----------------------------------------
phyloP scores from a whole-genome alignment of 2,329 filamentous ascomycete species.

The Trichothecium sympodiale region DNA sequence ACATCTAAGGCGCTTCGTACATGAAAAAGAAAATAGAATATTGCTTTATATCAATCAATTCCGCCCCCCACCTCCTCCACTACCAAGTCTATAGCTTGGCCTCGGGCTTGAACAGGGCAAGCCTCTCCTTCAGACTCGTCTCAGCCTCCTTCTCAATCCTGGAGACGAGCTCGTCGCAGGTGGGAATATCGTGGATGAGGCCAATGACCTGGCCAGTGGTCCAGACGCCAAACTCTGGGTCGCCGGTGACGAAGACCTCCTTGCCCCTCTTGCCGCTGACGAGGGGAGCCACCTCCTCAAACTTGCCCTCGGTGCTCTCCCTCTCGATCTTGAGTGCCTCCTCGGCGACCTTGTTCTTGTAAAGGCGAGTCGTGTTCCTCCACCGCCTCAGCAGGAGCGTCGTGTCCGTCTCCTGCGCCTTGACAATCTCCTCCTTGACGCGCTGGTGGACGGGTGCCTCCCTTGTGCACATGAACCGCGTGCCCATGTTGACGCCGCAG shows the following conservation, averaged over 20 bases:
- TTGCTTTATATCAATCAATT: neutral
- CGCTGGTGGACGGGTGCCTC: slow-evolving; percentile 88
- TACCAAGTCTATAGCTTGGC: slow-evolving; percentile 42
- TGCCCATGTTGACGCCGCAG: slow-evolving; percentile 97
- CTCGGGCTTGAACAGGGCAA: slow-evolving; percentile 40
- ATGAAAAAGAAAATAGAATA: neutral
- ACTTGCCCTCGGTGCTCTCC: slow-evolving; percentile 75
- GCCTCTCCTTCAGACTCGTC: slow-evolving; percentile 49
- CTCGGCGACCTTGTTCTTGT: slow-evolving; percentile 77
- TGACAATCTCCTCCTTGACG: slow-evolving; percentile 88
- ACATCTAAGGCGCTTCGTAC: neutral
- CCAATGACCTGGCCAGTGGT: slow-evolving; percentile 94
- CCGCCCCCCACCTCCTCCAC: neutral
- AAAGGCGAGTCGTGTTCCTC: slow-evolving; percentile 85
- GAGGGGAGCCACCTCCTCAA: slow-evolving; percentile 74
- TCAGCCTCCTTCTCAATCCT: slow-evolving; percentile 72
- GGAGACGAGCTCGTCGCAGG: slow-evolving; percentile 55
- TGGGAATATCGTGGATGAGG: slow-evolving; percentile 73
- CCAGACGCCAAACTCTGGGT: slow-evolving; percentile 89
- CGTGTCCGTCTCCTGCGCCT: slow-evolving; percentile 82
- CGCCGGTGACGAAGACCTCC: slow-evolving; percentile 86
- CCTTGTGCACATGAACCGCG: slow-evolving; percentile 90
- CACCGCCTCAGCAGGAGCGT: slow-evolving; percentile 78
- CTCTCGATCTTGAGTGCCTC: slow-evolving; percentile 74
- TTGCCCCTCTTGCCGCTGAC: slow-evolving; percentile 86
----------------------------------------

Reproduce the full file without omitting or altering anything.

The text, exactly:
phyloP scores from a whole-genome alignment of 2,329 filamentous ascomycete species.

The Trichothecium sympodiale region DNA sequence ACATCTAAGGCGCTTCGTACATGAAAAAGAAAATAGAATATTGCTTTATATCAATCAATTCCGCCCCCCACCTCCTCCACTACCAAGTCTATAGCTTGGCCTCGGGCTTGAACAGGGCAAGCCTCTCCTTCAGACTCGTCTCAGCCTCCTTCTCAATCCTGGAGACGAGCTCGTCGCAGGTGGGAATATCGTGGATGAGGCCAATGACCTGGCCAGTGGTCCAGACGCCAAACTCTGGGTCGCCGGTGACGAAGACCTCCTTGCCCCTCTTGCCGCTGACGAGGGGAGCCACCTCCTCAAACTTGCCCTCGGTGCTCTCCCTCTCGATCTTGAGTGCCTCCTCGGCGACCTTGTTCTTGTAAAGGCGAGTCGTGTTCCTCCACCGCCTCAGCAGGAGCGTCGTGTCCGTCTCCTGCGCCTTGACAATCTCCTCCTTGACGCGCTGGTGGACGGGTGCCTCCCTTGTGCACATGAACCGCGTGCCCATGTTGACGCCGCAG shows the following conservation, averaged over 20 bases:
- TTGCTTTATATCAATCAATT: neutral
- CGCTGGTGGACGGGTGCCTC: slow-evolving; percentile 88
- TACCAAGTCTATAGCTTGGC: slow-evolving; percentile 42
- TGCCCATGTTGACGCCGCAG: slow-evolving; percentile 97
- CTCGGGCTTGAACAGGGCAA: slow-evolving; percentile 40
- ATGAAAAAGAAAATAGAATA: neutral
- ACTTGCCCTCGGTGCTCTCC: slow-evolving; percentile 75
- GCCTCTCCTTCAGACTCGTC: slow-evolving; percentile 49
- CTCGGCGACCTTGTTCTTGT: slow-evolving; percentile 77
- TGACAATCTCCTCCTTGACG: slow-evolving; percentile 88
- ACATCTAAGGCGCTTCGTAC: neutral
- CCAATGACCTGGCCAGTGGT: slow-evolving; percentile 94
- CCGCCCCCCACCTCCTCCAC: neutral
- AAAGGCGAGTCGTGTTCCTC: slow-evolving; percentile 85
- GAGGGGAGCCACCTCCTCAA: slow-evolving; percentile 74
- TCAGCCTCCTTCTCAATCCT: slow-evolving; percentile 72
- GGAGACGAGCTCGTCGCAGG: slow-evolving; percentile 55
- TGGGAATATCGTGGATGAGG: slow-evolving; percentile 73
- CCAGACGCCAAACTCTGGGT: slow-evolving; percentile 89
- CGTGTCCGTCTCCTGCGCCT: slow-evolving; percentile 82
- CGCCGGTGACGAAGACCTCC: slow-evolving; percentile 86
- CCTTGTGCACATGAACCGCG: slow-evolving; percentile 90
- CACCGCCTCAGCAGGAGCGT: slow-evolving; percentile 78
- CTCTCGATCTTGAGTGCCTC: slow-evolving; percentile 74
- TTGCCCCTCTTGCCGCTGAC: slow-evolving; percentile 86